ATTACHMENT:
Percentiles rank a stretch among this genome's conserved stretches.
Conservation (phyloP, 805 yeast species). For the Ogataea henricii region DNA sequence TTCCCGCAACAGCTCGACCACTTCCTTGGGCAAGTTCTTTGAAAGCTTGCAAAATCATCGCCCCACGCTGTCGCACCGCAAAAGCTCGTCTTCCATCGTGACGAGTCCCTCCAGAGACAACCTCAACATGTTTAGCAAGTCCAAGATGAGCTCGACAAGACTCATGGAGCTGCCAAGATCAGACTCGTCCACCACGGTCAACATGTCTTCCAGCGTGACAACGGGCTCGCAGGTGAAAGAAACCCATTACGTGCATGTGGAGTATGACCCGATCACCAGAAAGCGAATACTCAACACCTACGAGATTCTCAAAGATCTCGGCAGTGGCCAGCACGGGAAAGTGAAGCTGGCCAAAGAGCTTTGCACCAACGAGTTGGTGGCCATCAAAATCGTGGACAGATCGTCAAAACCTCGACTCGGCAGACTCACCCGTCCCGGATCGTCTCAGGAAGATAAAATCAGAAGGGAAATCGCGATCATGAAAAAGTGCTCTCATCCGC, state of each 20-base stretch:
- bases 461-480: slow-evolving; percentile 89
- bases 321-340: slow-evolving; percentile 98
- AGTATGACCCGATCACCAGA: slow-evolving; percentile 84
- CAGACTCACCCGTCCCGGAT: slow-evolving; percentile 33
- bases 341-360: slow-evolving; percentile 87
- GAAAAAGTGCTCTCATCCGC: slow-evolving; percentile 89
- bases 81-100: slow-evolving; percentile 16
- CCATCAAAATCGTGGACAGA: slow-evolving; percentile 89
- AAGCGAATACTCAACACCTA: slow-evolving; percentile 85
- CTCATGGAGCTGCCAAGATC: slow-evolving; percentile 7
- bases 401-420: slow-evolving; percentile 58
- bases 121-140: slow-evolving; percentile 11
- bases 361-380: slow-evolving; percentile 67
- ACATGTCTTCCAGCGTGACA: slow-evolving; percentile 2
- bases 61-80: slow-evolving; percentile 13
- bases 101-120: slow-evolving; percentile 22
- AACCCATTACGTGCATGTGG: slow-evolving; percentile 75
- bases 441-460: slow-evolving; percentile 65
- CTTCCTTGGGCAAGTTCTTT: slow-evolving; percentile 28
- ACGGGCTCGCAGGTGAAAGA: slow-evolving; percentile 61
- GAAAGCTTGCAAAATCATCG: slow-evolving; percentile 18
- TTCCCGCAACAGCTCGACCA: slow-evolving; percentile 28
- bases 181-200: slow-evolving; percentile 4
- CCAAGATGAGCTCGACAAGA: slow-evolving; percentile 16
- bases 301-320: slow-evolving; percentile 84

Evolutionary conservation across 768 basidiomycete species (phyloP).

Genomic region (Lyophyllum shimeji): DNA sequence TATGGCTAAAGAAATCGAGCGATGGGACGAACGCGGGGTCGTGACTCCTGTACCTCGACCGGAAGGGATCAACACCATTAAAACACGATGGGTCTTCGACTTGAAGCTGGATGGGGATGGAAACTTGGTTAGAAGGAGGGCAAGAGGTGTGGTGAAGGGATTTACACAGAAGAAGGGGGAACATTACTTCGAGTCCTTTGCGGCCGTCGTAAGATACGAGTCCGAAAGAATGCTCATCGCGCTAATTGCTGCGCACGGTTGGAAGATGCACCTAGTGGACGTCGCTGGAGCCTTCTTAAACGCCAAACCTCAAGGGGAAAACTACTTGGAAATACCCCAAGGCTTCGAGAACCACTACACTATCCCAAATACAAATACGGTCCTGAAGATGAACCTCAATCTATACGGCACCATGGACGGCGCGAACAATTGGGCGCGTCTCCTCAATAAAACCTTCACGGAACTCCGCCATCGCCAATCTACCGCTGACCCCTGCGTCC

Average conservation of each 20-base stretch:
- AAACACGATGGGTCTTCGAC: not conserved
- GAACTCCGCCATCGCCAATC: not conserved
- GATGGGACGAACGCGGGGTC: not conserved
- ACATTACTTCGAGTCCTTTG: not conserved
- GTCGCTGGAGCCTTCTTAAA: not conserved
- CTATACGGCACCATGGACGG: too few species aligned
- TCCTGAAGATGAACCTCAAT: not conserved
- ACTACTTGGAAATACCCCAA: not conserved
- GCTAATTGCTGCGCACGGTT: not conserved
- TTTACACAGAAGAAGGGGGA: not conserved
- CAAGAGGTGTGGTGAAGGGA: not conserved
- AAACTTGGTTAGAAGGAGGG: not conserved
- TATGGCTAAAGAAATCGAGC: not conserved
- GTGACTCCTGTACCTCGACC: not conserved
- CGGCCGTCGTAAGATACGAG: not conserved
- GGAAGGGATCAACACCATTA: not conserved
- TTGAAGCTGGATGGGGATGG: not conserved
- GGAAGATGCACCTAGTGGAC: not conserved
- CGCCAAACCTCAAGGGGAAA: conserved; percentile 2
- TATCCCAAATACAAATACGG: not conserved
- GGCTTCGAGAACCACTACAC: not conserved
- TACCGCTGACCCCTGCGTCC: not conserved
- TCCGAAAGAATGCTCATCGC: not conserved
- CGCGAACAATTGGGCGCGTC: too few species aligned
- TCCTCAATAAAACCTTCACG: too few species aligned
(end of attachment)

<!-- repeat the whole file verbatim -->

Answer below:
Percentiles rank a stretch among this genome's conserved stretches.
Conservation (phyloP, 805 yeast species). For the Ogataea henricii region DNA sequence TTCCCGCAACAGCTCGACCACTTCCTTGGGCAAGTTCTTTGAAAGCTTGCAAAATCATCGCCCCACGCTGTCGCACCGCAAAAGCTCGTCTTCCATCGTGACGAGTCCCTCCAGAGACAACCTCAACATGTTTAGCAAGTCCAAGATGAGCTCGACAAGACTCATGGAGCTGCCAAGATCAGACTCGTCCACCACGGTCAACATGTCTTCCAGCGTGACAACGGGCTCGCAGGTGAAAGAAACCCATTACGTGCATGTGGAGTATGACCCGATCACCAGAAAGCGAATACTCAACACCTACGAGATTCTCAAAGATCTCGGCAGTGGCCAGCACGGGAAAGTGAAGCTGGCCAAAGAGCTTTGCACCAACGAGTTGGTGGCCATCAAAATCGTGGACAGATCGTCAAAACCTCGACTCGGCAGACTCACCCGTCCCGGATCGTCTCAGGAAGATAAAATCAGAAGGGAAATCGCGATCATGAAAAAGTGCTCTCATCCGC, state of each 20-base stretch:
- bases 461-480: slow-evolving; percentile 89
- bases 321-340: slow-evolving; percentile 98
- AGTATGACCCGATCACCAGA: slow-evolving; percentile 84
- CAGACTCACCCGTCCCGGAT: slow-evolving; percentile 33
- bases 341-360: slow-evolving; percentile 87
- GAAAAAGTGCTCTCATCCGC: slow-evolving; percentile 89
- bases 81-100: slow-evolving; percentile 16
- CCATCAAAATCGTGGACAGA: slow-evolving; percentile 89
- AAGCGAATACTCAACACCTA: slow-evolving; percentile 85
- CTCATGGAGCTGCCAAGATC: slow-evolving; percentile 7
- bases 401-420: slow-evolving; percentile 58
- bases 121-140: slow-evolving; percentile 11
- bases 361-380: slow-evolving; percentile 67
- ACATGTCTTCCAGCGTGACA: slow-evolving; percentile 2
- bases 61-80: slow-evolving; percentile 13
- bases 101-120: slow-evolving; percentile 22
- AACCCATTACGTGCATGTGG: slow-evolving; percentile 75
- bases 441-460: slow-evolving; percentile 65
- CTTCCTTGGGCAAGTTCTTT: slow-evolving; percentile 28
- ACGGGCTCGCAGGTGAAAGA: slow-evolving; percentile 61
- GAAAGCTTGCAAAATCATCG: slow-evolving; percentile 18
- TTCCCGCAACAGCTCGACCA: slow-evolving; percentile 28
- bases 181-200: slow-evolving; percentile 4
- CCAAGATGAGCTCGACAAGA: slow-evolving; percentile 16
- bases 301-320: slow-evolving; percentile 84

Evolutionary conservation across 768 basidiomycete species (phyloP).

Genomic region (Lyophyllum shimeji): DNA sequence TATGGCTAAAGAAATCGAGCGATGGGACGAACGCGGGGTCGTGACTCCTGTACCTCGACCGGAAGGGATCAACACCATTAAAACACGATGGGTCTTCGACTTGAAGCTGGATGGGGATGGAAACTTGGTTAGAAGGAGGGCAAGAGGTGTGGTGAAGGGATTTACACAGAAGAAGGGGGAACATTACTTCGAGTCCTTTGCGGCCGTCGTAAGATACGAGTCCGAAAGAATGCTCATCGCGCTAATTGCTGCGCACGGTTGGAAGATGCACCTAGTGGACGTCGCTGGAGCCTTCTTAAACGCCAAACCTCAAGGGGAAAACTACTTGGAAATACCCCAAGGCTTCGAGAACCACTACACTATCCCAAATACAAATACGGTCCTGAAGATGAACCTCAATCTATACGGCACCATGGACGGCGCGAACAATTGGGCGCGTCTCCTCAATAAAACCTTCACGGAACTCCGCCATCGCCAATCTACCGCTGACCCCTGCGTCC

Average conservation of each 20-base stretch:
- AAACACGATGGGTCTTCGAC: not conserved
- GAACTCCGCCATCGCCAATC: not conserved
- GATGGGACGAACGCGGGGTC: not conserved
- ACATTACTTCGAGTCCTTTG: not conserved
- GTCGCTGGAGCCTTCTTAAA: not conserved
- CTATACGGCACCATGGACGG: too few species aligned
- TCCTGAAGATGAACCTCAAT: not conserved
- ACTACTTGGAAATACCCCAA: not conserved
- GCTAATTGCTGCGCACGGTT: not conserved
- TTTACACAGAAGAAGGGGGA: not conserved
- CAAGAGGTGTGGTGAAGGGA: not conserved
- AAACTTGGTTAGAAGGAGGG: not conserved
- TATGGCTAAAGAAATCGAGC: not conserved
- GTGACTCCTGTACCTCGACC: not conserved
- CGGCCGTCGTAAGATACGAG: not conserved
- GGAAGGGATCAACACCATTA: not conserved
- TTGAAGCTGGATGGGGATGG: not conserved
- GGAAGATGCACCTAGTGGAC: not conserved
- CGCCAAACCTCAAGGGGAAA: conserved; percentile 2
- TATCCCAAATACAAATACGG: not conserved
- GGCTTCGAGAACCACTACAC: not conserved
- TACCGCTGACCCCTGCGTCC: not conserved
- TCCGAAAGAATGCTCATCGC: not conserved
- CGCGAACAATTGGGCGCGTC: too few species aligned
- TCCTCAATAAAACCTTCACG: too few species aligned